How to Lay a Stone Tile Floor
Use an uncoupling membrane to prevent tiles from cracking or popping loose
Q: We're remodeling our kitchen and want to install a stone-tile floor. Anything we need to know before we begin?
—Meghan Fouracer, Ithaca, N.Y.
A: If you're going directly over subfloor, tiles are likely to crack or pop loose unless you take two extra steps. First, stiffen the subfloor by gluing and screwing a second layer of ¾-inch sheathing to the existing layer. Second, install what's called an uncoupling membrane to isolate the rigid stone or ceramic from the subfloor's flexing joints and seasonal movements. Here, we used Ditra (), a dimpled plastic sheet that resembles a thin orange waffle. Although many tilers still slap stone directly onto the subfloor, I won't guarantee any of my jobs without the membrane.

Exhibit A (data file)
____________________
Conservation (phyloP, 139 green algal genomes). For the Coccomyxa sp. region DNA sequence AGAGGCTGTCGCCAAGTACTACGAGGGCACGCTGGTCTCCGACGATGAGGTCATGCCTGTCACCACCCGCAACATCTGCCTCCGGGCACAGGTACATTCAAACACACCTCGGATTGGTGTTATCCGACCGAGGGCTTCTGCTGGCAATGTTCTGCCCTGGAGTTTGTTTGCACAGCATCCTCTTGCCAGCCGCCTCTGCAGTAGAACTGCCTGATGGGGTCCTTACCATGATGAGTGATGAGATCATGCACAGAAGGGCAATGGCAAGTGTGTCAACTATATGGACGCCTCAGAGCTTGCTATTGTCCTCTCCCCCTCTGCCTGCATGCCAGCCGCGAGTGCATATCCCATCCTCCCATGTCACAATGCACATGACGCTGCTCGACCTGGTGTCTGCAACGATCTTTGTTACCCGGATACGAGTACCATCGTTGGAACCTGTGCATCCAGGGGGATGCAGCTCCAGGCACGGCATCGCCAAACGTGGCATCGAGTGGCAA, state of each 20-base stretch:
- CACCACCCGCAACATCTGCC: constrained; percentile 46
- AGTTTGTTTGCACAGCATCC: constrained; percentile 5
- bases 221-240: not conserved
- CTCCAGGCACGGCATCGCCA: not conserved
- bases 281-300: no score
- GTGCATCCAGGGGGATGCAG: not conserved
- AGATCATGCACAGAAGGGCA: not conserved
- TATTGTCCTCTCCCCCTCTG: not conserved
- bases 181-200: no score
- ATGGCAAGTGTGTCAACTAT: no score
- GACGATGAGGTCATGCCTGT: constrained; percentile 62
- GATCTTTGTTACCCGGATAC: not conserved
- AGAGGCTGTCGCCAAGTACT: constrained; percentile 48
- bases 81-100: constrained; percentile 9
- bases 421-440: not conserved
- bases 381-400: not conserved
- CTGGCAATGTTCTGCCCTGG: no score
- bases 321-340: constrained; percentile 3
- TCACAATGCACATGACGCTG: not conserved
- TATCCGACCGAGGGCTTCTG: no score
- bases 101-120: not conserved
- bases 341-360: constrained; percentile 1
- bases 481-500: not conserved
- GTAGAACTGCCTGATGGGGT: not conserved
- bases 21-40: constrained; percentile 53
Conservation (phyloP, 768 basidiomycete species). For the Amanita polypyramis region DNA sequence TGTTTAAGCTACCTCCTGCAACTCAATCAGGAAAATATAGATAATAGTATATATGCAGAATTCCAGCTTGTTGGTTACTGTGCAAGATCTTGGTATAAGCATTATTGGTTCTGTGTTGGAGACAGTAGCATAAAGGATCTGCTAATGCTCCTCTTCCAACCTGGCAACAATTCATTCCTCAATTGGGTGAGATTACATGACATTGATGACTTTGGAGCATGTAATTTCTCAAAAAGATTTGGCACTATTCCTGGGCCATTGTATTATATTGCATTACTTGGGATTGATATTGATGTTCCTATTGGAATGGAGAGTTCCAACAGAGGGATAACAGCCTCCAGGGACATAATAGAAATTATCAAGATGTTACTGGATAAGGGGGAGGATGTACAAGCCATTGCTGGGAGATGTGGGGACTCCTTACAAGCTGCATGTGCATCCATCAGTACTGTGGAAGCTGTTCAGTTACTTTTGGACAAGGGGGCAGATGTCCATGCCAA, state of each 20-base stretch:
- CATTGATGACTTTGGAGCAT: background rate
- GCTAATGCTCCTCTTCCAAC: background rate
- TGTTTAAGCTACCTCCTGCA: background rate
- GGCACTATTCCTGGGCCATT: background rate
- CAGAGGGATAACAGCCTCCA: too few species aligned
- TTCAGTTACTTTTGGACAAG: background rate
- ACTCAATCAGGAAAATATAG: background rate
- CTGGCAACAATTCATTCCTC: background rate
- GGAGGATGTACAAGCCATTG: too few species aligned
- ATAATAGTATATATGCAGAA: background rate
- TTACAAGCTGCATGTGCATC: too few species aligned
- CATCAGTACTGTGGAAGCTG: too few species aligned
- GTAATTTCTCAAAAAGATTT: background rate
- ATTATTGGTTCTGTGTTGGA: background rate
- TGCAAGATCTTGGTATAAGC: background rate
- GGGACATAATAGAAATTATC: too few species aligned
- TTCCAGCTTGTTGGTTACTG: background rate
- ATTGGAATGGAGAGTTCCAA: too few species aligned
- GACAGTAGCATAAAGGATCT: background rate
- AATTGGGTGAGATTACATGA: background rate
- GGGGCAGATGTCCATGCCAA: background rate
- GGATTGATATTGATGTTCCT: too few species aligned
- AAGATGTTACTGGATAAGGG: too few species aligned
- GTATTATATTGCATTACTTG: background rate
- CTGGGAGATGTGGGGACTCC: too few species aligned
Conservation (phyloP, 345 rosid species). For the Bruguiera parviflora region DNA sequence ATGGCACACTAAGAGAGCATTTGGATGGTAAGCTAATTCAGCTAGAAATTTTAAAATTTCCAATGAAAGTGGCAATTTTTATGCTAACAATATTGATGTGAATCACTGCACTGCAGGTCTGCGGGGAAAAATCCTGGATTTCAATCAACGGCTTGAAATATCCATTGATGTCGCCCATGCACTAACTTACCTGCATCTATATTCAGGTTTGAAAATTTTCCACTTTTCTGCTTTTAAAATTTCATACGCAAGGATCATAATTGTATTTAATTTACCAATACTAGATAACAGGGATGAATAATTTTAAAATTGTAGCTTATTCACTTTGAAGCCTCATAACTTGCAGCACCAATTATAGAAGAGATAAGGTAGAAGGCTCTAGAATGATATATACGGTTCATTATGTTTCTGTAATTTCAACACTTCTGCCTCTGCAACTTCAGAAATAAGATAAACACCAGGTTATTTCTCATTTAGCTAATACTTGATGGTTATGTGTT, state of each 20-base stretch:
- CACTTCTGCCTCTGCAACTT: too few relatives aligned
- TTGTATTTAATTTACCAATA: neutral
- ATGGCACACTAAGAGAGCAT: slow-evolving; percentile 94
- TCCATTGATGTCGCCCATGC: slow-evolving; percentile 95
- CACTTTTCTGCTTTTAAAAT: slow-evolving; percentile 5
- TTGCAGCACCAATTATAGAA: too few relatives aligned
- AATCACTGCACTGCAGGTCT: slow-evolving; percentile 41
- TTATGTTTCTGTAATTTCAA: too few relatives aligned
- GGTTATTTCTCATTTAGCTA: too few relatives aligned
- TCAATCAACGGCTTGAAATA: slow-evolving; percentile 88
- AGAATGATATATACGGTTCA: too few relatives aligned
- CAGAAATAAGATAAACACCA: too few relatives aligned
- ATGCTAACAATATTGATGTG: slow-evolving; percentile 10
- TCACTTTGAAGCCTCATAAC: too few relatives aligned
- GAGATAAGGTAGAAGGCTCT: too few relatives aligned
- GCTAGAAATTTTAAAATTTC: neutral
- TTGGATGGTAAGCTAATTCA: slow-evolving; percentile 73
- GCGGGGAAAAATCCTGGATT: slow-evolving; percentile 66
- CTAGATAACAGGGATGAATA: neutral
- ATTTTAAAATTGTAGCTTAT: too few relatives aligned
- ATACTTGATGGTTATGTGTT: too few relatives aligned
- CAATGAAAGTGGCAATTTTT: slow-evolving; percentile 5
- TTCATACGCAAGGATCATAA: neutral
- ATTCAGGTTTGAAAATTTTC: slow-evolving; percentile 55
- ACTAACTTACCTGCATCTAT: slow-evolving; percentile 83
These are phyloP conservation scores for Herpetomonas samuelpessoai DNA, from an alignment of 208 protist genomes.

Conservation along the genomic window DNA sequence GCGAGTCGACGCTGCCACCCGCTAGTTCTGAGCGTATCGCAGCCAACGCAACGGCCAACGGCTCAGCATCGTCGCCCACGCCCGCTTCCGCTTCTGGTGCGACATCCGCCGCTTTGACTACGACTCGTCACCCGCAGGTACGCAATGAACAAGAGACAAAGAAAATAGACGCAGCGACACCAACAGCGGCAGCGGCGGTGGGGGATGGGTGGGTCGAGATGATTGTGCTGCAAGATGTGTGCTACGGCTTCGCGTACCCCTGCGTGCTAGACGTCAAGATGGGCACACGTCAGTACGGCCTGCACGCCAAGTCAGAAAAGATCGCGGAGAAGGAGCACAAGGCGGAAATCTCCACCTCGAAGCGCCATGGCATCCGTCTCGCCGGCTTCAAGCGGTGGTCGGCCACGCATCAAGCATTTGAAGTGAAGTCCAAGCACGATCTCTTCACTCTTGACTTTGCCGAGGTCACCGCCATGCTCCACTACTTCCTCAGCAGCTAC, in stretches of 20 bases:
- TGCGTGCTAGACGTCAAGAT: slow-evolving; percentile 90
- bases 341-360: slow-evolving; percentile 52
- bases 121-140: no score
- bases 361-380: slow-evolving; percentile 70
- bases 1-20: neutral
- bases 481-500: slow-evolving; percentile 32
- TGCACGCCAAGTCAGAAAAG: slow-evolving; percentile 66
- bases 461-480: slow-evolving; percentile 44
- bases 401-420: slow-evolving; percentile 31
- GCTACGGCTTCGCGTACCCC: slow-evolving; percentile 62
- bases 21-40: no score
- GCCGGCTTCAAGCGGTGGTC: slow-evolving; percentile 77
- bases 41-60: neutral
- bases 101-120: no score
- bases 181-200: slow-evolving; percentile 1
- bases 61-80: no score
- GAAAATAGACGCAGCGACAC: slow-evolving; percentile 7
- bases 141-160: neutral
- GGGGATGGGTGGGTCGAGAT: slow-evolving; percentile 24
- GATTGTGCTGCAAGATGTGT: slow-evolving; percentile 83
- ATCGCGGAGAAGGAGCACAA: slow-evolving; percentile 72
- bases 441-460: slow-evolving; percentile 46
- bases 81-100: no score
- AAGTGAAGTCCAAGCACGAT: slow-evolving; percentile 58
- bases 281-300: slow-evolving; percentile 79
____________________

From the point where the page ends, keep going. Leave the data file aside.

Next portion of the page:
Once the membrane is cemented in place, the tiling proceeds as usual. Be sure to use unmodified thinset, as the latex-modified kind won't harden properly when sandwiched between the tile and the membrane.
Cut the Membrane
Starting in a corner, roll out the membrane, flocked-side down, beside the room's long wall. At the end wall, crease the roll into the corner, as shown, and cut along that crease with a utility knife. Trim as needed to get around pipes, ducts, and doorways. Lay out and cut the remaining sections so that their edges butt together and they cover the entire floor.